Mar 2013
Electricity Transmission
Multi-terminal VSC HVDC Operation, Control and AC System Integration
Mar 2013
National Grid Electricity System Operator
National Grid TO Innovation Team
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Innovation Funding Incentive
Asset Management
As a consequence of the European Union Renewable Energy Directive, the UK is committed to a target of more than 30% of electricity to be generated from renewable sources by 2020. The transmission reinforcements necessary to allow the EU 2020 renewable target and longer-term energy goals to be achieved in an effective and efficient manner were studied by the Electricity Networks Strategy Group (ENSG) and detailed in their report Our Electricity Transmission Network: A vision for 2020.

It was recognised in the report that due to planning constraints and environmental concerns, traditional methods of enhancing system capacity can be difficult to achieve and consideration was given to employing the latest technology, especially where this would yield additional economic and/or environmental benefits.

One such technology potentially contributing to the achievement of the above aims is Voltage Sourced Converter (VSC) High Voltage Direct Current (HVDC) transmission. Furthermore, VSC HVDC is, in principle, well suited to multi-terminal applications which would allow optimised designs integrating onshore and offshore networks to be achieved and such solutions are under consideration for the GB transmission system. However, while the technology is believed to be achievable, National Grid has not previously implemented VSC HVDC on the GB transmission system and multi-terminal VSC HVDC has not previously been implemented anywhere.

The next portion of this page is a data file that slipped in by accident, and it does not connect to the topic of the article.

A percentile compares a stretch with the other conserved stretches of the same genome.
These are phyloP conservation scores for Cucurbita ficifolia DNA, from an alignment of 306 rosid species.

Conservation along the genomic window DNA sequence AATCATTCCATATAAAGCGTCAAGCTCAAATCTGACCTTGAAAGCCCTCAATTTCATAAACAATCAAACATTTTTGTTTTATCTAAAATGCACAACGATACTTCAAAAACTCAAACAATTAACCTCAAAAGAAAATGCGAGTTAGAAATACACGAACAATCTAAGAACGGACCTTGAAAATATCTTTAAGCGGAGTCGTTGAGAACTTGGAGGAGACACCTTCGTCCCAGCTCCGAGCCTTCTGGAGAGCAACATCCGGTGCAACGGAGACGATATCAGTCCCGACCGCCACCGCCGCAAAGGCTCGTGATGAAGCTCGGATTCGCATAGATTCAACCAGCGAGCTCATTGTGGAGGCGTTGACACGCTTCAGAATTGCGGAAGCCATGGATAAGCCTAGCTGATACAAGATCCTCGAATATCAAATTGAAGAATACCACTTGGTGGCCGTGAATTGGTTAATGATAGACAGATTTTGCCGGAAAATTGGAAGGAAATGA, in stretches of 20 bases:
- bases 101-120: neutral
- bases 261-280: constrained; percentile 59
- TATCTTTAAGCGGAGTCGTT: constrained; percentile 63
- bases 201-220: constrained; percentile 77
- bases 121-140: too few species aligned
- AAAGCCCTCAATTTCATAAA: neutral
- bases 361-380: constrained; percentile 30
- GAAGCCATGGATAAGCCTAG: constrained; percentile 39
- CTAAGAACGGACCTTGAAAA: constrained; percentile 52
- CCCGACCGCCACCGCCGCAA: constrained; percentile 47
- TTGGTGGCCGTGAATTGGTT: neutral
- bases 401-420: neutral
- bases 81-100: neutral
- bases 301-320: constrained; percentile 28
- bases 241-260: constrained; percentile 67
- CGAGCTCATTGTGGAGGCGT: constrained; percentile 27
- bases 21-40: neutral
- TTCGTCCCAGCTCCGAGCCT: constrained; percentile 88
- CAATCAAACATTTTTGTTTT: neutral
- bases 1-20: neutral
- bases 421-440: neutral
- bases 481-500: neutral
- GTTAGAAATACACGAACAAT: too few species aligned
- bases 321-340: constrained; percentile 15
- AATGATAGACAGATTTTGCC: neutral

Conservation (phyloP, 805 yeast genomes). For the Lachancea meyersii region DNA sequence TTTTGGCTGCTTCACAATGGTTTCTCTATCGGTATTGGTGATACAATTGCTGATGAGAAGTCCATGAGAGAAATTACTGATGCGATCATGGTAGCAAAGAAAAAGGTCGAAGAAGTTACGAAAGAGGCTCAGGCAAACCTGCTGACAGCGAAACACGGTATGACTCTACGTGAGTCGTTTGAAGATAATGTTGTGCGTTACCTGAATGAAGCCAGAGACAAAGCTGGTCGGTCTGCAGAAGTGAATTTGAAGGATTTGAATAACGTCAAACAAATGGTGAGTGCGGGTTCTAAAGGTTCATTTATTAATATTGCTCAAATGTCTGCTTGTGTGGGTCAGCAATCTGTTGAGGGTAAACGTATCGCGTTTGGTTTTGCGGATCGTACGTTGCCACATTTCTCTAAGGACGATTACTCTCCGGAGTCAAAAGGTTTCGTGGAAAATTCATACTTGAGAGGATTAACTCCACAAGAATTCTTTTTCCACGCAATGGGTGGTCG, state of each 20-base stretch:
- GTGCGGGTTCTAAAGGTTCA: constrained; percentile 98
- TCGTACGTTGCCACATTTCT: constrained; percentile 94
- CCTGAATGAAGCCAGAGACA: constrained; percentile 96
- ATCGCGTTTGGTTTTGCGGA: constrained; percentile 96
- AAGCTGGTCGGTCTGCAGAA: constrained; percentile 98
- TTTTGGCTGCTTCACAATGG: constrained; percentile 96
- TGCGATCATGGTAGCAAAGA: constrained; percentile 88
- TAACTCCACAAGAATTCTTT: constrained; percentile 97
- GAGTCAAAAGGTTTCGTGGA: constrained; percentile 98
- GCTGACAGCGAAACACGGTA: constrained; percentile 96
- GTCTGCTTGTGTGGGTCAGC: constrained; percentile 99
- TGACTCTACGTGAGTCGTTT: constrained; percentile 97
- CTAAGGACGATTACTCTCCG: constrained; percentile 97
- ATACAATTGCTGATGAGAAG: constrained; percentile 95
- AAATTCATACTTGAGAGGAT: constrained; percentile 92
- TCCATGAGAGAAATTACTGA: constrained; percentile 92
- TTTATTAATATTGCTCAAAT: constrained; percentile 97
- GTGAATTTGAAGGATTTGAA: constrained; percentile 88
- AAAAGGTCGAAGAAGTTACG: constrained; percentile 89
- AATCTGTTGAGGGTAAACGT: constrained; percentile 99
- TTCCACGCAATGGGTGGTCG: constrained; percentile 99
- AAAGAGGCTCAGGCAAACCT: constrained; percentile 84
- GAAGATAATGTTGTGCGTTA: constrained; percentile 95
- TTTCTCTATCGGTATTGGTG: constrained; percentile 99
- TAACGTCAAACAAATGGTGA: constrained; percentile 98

The objective of the project is to improve understanding of the problems of VSC HVDC integration into the existing transmission system. The project aims to make progress in three related areas:

  • Multi-terminal VSC HVDC operation

  • AC/DC VSC HVDC interaction – control

  • AC/DC VSC HVDC interaction – detailed model (fast transients).

These areas have been identified as requiring to be addressed as part of the risk managed introduction of the technology onto the transmission system. The project will deliver reports on the results of studies and a documented set of models for use in NGs internal system studies. The work forms an essential step in being able to implement the technology on the transmission system.

It is important that at all stages a close working relationship is maintained between NG engineers and University of Manchester researchers in order to ensure timely transfer of knowledge.